Virginia Senate advances legislation to make masks optional at school

Posted at 10:26 AM, Feb 08, 2022
and last updated 2022-02-08 19:29:05-05

NORFOLK, Va. - State senators voted 29-9 Tuesday to advance legislation to make masks optional at schools.

The legislation would be in line with Gov. Glenn Youngkin's executive order, which has been the subject of several lawsuits.

"I don't think the policy has been working. I think it's irrelevant, and I think we need to get rid of it and move on," Sen. Chap Petersen (D-Fairfax) said about universal mask mandates.

Petersen made it clear he plans to end the policy of universal masking at schools in a letter he wrote to the Superintendent of Fairfax County Public Schools.

"As a parent, I've had enough," Petersen wrote in the letter. Click here to read the full letter.

Fairfax County Schools, along with six other school districts, sued Gov. Youngkin over his executive order making masks optional at schools.

On Friday, a judge ruled in favor of the school districts, but the ruling is being appealed.

In the letter, Petersen questioned the effectiveness of universal masking and whether the policy is popular.

"I just felt like the whole thing was going in the wrong direction, so I responded respectfully to the school superintendent, and obviously we're advancing our legislation in the Senate," he said.

On Wednesday, the legislation could get final passage in the Senate. After that, it would move to the House of Delegates, where Republicans have the majority.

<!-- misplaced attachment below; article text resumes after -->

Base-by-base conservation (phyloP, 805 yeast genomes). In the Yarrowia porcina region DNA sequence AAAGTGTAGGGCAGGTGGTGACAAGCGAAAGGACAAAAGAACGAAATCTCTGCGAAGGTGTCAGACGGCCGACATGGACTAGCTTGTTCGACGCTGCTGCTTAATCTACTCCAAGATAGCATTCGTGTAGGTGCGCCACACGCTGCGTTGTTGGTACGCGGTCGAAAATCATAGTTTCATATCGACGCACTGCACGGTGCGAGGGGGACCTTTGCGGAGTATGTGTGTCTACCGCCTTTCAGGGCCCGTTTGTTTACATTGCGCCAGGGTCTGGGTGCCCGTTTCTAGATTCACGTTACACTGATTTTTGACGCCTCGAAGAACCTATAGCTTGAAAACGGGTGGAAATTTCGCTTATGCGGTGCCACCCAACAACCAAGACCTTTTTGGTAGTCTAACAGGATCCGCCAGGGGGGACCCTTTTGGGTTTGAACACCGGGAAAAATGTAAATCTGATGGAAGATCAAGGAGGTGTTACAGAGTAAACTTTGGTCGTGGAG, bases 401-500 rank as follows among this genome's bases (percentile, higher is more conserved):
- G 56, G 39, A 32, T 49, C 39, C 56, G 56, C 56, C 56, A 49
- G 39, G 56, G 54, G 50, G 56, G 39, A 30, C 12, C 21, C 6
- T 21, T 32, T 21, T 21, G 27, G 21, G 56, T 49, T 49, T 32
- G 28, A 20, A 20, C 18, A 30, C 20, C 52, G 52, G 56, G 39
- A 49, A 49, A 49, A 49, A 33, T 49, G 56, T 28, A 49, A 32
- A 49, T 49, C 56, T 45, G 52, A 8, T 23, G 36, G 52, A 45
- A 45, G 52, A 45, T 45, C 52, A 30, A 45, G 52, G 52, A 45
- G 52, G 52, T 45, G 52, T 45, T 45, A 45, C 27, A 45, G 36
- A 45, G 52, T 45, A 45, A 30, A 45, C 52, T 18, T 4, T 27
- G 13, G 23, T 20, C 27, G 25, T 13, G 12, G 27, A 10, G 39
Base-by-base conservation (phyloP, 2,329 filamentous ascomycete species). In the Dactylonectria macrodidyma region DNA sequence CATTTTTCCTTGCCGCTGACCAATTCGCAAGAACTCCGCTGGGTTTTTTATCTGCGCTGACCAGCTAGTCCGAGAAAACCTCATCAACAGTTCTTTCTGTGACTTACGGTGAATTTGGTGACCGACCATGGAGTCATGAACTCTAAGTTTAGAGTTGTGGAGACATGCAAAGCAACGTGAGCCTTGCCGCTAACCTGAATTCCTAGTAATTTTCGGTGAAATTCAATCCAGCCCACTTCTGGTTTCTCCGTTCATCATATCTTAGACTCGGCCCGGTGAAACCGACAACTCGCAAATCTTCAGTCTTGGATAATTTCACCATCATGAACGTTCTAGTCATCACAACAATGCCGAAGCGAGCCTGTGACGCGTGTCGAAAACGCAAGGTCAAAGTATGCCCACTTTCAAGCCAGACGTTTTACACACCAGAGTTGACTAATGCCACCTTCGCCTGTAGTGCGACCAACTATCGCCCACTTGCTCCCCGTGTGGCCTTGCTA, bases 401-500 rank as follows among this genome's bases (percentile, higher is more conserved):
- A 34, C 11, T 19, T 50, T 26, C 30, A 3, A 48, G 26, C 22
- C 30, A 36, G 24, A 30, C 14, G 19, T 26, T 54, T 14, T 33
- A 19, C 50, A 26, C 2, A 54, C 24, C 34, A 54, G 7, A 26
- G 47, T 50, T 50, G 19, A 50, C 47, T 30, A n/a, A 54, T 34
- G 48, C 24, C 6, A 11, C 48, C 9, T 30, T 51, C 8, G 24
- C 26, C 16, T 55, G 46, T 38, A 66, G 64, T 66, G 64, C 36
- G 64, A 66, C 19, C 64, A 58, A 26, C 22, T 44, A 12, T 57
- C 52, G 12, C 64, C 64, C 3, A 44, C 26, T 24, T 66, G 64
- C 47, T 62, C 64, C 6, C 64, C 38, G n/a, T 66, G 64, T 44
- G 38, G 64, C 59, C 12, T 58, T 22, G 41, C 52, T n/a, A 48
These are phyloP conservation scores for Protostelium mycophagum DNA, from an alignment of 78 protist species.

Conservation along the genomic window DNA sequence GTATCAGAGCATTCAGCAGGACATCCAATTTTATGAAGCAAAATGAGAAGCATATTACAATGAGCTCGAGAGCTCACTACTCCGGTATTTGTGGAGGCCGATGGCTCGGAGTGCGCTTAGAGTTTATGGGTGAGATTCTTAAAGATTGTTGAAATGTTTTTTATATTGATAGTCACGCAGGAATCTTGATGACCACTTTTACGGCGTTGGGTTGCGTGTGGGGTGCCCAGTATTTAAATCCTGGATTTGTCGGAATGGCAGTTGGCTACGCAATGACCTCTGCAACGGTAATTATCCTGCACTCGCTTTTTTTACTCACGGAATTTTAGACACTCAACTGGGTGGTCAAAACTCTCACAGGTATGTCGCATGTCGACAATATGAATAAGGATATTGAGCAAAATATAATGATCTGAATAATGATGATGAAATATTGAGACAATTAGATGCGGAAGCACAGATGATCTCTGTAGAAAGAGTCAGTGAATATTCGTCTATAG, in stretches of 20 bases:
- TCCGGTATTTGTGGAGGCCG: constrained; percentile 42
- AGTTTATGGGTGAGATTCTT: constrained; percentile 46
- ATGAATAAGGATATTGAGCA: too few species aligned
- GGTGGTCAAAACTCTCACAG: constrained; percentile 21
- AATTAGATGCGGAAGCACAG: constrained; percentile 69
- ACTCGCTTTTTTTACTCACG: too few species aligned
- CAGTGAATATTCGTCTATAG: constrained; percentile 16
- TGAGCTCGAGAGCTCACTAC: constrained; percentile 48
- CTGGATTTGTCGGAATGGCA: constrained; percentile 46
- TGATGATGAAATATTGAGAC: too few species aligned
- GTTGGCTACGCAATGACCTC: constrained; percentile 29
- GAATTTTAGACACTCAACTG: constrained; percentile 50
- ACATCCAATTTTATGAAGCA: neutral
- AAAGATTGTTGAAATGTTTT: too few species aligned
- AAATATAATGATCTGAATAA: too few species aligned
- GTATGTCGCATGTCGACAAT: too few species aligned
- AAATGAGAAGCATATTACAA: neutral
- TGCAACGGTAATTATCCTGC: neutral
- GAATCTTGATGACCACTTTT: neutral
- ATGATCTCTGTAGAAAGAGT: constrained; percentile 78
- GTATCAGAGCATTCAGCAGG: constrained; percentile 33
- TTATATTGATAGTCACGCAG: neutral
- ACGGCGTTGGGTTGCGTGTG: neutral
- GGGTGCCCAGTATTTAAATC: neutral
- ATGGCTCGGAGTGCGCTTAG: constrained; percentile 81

From there, Gov. Youngkin has signaled he supports the legislation. Petersen said Youngkin could attach an emergency clause to make the legislation take effect immediately. That would require additional legislative action, but if everything passed, Petersen estimates masks could be optional by the end of the month.

"We're going to move pretty quickly," he said.

In addition to the school divisions' lawsuit, a group of parents from Chesapeake also filed a lawsuit against Youngkin. On Monday, the Supreme Court of Virginia dismissed the lawsuit for largely procedural reasons.

The parents say they plan to re-file the legislation, but are reviewing their options.

"We plan to move forward with a legal case in one way or another, so this is just unfortunately, a slight delay in finding a resolution to this," said Matthew Castillo, one of the parents.

A legal expert tells News 3 if there is a law on the books saying masks are optional, the lawsuits filed in the state would become irrelevant.

Another federal lawsuit challenges whether the order violates the Americans with Disabilities Act, which could still proceed regardless of a law change.